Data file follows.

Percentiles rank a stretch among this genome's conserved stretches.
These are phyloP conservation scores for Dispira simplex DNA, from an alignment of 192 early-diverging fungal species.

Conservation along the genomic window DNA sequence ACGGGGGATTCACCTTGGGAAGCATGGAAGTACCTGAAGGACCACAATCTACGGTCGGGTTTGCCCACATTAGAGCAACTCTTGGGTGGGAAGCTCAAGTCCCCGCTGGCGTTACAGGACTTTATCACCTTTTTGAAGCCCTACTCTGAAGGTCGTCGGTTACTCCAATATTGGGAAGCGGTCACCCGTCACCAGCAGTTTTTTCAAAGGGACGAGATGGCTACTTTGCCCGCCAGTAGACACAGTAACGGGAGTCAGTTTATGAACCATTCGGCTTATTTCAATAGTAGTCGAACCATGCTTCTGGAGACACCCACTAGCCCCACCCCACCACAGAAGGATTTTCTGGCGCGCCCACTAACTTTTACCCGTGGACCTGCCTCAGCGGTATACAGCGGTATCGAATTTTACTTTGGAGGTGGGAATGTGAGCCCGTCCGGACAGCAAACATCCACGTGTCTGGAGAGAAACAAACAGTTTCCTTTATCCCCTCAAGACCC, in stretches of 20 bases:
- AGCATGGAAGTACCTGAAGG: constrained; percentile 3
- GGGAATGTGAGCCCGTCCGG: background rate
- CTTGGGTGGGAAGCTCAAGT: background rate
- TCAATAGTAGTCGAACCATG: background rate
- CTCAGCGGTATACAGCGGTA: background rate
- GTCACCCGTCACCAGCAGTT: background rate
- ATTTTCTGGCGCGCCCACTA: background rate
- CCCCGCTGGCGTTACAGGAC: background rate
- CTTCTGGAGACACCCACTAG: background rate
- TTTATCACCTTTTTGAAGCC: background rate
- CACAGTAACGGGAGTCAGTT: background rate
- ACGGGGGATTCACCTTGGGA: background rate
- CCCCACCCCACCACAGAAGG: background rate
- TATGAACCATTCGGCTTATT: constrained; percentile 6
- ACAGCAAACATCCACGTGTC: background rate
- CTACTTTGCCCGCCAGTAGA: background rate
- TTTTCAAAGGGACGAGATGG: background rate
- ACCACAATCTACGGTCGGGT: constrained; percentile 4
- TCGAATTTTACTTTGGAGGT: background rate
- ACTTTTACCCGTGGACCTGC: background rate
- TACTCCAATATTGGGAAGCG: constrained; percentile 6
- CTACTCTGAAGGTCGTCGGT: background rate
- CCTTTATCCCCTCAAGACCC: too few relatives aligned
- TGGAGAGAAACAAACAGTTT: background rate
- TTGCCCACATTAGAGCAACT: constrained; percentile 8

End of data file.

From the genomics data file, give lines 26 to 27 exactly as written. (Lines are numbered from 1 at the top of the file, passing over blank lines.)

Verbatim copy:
- CCTTTATCCCCTCAAGACCC: too few relatives aligned
- TGGAGAGAAACAAACAGTTT: background rate